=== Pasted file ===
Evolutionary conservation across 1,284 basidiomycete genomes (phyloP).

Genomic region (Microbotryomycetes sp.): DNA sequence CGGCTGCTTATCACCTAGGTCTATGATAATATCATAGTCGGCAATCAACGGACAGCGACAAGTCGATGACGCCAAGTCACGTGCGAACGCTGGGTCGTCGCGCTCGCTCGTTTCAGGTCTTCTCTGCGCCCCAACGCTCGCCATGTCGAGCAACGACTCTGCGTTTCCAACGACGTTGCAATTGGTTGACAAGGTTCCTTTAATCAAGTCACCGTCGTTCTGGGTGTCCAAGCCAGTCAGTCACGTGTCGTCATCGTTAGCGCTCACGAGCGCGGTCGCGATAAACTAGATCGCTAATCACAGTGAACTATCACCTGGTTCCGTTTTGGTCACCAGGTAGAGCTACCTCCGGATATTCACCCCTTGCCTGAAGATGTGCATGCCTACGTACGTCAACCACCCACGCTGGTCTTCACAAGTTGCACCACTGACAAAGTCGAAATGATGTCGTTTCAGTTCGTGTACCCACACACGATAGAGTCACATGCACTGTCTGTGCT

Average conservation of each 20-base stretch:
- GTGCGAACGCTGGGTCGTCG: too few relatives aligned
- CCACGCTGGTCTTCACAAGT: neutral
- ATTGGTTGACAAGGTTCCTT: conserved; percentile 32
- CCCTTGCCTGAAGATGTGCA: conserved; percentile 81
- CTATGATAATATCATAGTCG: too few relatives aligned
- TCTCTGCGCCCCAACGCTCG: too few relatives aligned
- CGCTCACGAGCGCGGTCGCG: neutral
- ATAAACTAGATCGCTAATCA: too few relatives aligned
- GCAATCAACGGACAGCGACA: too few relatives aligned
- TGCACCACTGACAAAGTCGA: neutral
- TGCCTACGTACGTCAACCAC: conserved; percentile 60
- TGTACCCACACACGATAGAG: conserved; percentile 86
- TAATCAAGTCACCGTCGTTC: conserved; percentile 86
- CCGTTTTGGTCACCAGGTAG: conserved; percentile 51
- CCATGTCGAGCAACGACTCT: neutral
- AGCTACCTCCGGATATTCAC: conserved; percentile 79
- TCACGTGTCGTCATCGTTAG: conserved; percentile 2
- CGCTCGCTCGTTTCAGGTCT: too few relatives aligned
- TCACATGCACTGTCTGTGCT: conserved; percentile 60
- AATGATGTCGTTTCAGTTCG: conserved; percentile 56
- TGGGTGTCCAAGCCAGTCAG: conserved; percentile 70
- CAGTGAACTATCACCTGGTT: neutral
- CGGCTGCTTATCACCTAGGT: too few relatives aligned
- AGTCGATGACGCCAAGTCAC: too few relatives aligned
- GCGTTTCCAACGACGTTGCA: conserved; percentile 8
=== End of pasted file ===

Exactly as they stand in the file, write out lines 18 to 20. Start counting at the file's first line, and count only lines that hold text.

- CCATGTCGAGCAACGACTCT: neutral
- AGCTACCTCCGGATATTCAC: conserved; percentile 79
- TCACGTGTCGTCATCGTTAG: conserved; percentile 2